Andrew, Lori, Darren and Paul’s Stories Tuesday, 23 February 2010Posted by edincityoflit in Schools blog, Stories.
Tags: Douglas Dunn, Edwin Arlington Robinson, Thomas Moore, William Wordsworth
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The poem Andrew carries is ‘Epitaph on Robert Southey’ by Thomas Moore – he especially likes the line:
Beneath these buried deep
Darren has chosen Edwin Arlington Robinson’s ‘Miniver Cheevy’:
Miniver cursed the Common place And eyed a Khaki suit with loathing;
he missed the medieval grace of iron cloathing.
Lori has written in to say she has chosen ‘Daffodils’ and it is written by William Wordsworth. She likes these lines:
The waves beside them danced
but they out-did the sparkling waves in glee,
because they are very creative and very thoughtful words.
Andrew’ s favourite poem is Douglas Dunn’s ‘Men of Terry Street.’ His favourite 2 lines are:
I hear their foot steps the ticking of bicycle chains sudden blasts of motorcycles,whimpering of vans.
He likes this poem because its got a lot to do with motorbikes and cars – also it very dramatic.
Andrew, Lori, Darren and Paul are all pupils at South Queensferry High School.
Poetry Pocketcards – In Detail Monday, 22 February 2010Posted by edincityoflit in Behind the Scenes, Poets.
Tags: Alan Spence, Alec Finaly, Carol Ann Duffy, Diana Hendry, Douglas Dunn, Fearghas MacFhionnlaigh, Jackie Kay, Jenny Joseph, John Hegley, Susie Maguire
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The 20 different poetry pocketcards we produced have proved very popular – we set 50,000 of them free across town so people could instantly begin to Carry a Poem, if they didn’t already. Which is your favourite?
Carol Ann Duffy is Professor of Contemporary Poetry at Manchester Metropolitan University, and in May 2009 was appointed Poet Laureate – both the first woman and the first Scot to hold the post. She has won a series of major awards, including the T S Eliot prize for Rapture, the Whitbread Poetry Award for Mean Time and a Scottish Arts Council Award for Standing Female Nude.
Primarily a poet, Diana also writes short stories and is the author of many children’s books. She’s worked as a journalist, English teacher and a tutor at the University of Bristol, University of the West of England and the Open University. She has tutored many creative writing courses for the Arvon Foundation and for a year was writer-in-residence at Dumfries & Galloway Royal Infirmary. She is a member of Shore Poets, and is currently a Royal Literary Fund Fellow based at Edinburgh University. She writes the occasional book review for The Spectator.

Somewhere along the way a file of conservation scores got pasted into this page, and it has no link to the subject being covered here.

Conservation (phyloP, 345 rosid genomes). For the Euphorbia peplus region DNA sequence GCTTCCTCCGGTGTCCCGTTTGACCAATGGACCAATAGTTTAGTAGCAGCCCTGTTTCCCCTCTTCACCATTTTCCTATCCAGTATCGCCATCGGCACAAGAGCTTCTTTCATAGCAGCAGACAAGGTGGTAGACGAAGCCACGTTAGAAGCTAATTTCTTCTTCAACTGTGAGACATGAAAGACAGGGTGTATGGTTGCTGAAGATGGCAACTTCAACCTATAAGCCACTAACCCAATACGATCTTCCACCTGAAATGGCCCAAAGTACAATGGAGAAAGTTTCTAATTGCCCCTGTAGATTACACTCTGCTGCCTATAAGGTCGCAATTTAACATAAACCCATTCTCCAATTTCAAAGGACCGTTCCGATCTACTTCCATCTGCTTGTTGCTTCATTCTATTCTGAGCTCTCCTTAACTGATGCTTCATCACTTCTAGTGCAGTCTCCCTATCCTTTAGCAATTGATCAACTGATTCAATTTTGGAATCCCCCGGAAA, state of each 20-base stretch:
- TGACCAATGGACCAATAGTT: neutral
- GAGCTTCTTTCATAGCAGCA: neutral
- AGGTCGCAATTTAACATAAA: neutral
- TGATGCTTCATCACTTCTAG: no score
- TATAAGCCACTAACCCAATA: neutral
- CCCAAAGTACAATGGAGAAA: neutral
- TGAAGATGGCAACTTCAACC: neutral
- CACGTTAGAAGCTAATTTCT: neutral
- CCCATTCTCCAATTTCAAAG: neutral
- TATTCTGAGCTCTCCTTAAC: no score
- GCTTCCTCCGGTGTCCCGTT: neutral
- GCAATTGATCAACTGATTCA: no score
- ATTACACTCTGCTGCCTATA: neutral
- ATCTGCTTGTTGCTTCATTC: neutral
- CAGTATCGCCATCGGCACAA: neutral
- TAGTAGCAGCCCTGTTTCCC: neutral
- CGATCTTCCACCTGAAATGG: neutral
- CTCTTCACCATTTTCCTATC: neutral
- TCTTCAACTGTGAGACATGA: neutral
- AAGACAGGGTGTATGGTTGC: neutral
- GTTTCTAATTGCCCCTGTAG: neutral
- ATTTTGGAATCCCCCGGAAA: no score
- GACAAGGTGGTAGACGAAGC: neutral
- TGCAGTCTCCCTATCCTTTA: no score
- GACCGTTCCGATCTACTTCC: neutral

As a poet, Alan Spence has made zestful use of haiku in Glasgow Zen, Seasons of the Heart and Clear Light. He uses the haiku form to explore the essential paradox of life, discovering timelessness in cycles of changes, immanence in the finite, simplicity in the intricate. He has received many awards for his writing. Alan Spence is based in Edinburgh where he and his wife run the Sri Chinmoy Meditation Centre, and he is Professor in Creative Writing at the University of Aberdeen, where he is also artistic director of the annual WORD Festival. His new book, coming out in May, is called Morning Glory. It’s a collection of haiku and tanka, with illustrations by Elizabeth Blackadder, and it’s published by Renaissance Press.Alec is an artist, poet & publisher. Born in Scotland in 1966, he now lives in the North-East of England, in Byker (Newcastle upon Tyne). He is currently artist in residence at NaREC the New and Renewable Energy Centre (Blyth), and working on commissions for Milton Keynes Gallery, Kielder Partnership and Bluecoat Gallery (Liverpool). He has worked on collaborative poetry and art projects with children, including WORDWOOD, Mesostic Laboratorium, Mesostic Curriculum and nine colours.
Susie Maguire is a former actor, comedy performer and TV presenter, who now writes fiction. She is deviser and editor of Little Black Dress, an anthology of short stories by women on the theme of the ubiquitous and iconic frock, published March 2006. Her own stories are published in two collections: Furthermore and The Short Hello. Her poetry collection How To Hug is available from Mariscat Press or via www.scottish-pamphlet-poetry.com.
Susie Maguire and Edinburgh author Vivian French have together created poetry pin badges, available from The Edinburgh Bookshop or by direct request.Jackie Kay was born and brought up in Scotland. She has published five collections of poetry for adults, all published by Bloodaxe – The Adoption Papers (winner of a Forward Prize, a Saltire Award and a Scottish Arts Council Book Award), Other Lovers (which won the Somerset Maugham Award), Off Colour, shortlisted for the 1999 TS Eliot Award, Life Mask (2005) and Darling: New and Selected Poems (2007). Her first novel, Trumpet (Picador, 1998), won the Guardian Fiction Prize, a Scottish Arts Council Book Award and The Authors’ Club First Novel Award. She has written for the stage and television and worked with composer Mark Anthony Turnage.
Douglas Dunn was born in Inchinnan, Renfrewshire, in 1942. In 1991 he was appointed Professor in the School of English at the University of St Andrews. He has won a Somerset Maugham Award, the Geoffrey Faber Memorial Prize, and has twice been awarded prizes by the Scottish Arts Council. In 1981 he was awarded the Hawthornden Prize for St Kilda’s Parliament. In 1986 he was overall winner of the Whitbread Book of the Year Award for his collection Elegies.
John Hegley was born in 1953 in Newington Green, and moved to Luton at an early age. He has worked with two children’s theatre groups, ‘Interaction’ and ‘Soapbox’, and began his highly successful career at the notoriously tough comedy store in 1980. His first notable media exposure was the John Peel sessions (Radio One), with songs about spectacles and the misery of human existence. In 2000, John received an honorary Arts Doctorate from Luton University and had his most notable live engagement in a women’s prison, Medellin, Columbia. John’s latest collections are The Sound of Paint Drying (Methuen 2003), Uncut Confetti (Methuen 2006) and The Adventures of Monsieur Robinet (Donut Press 2009).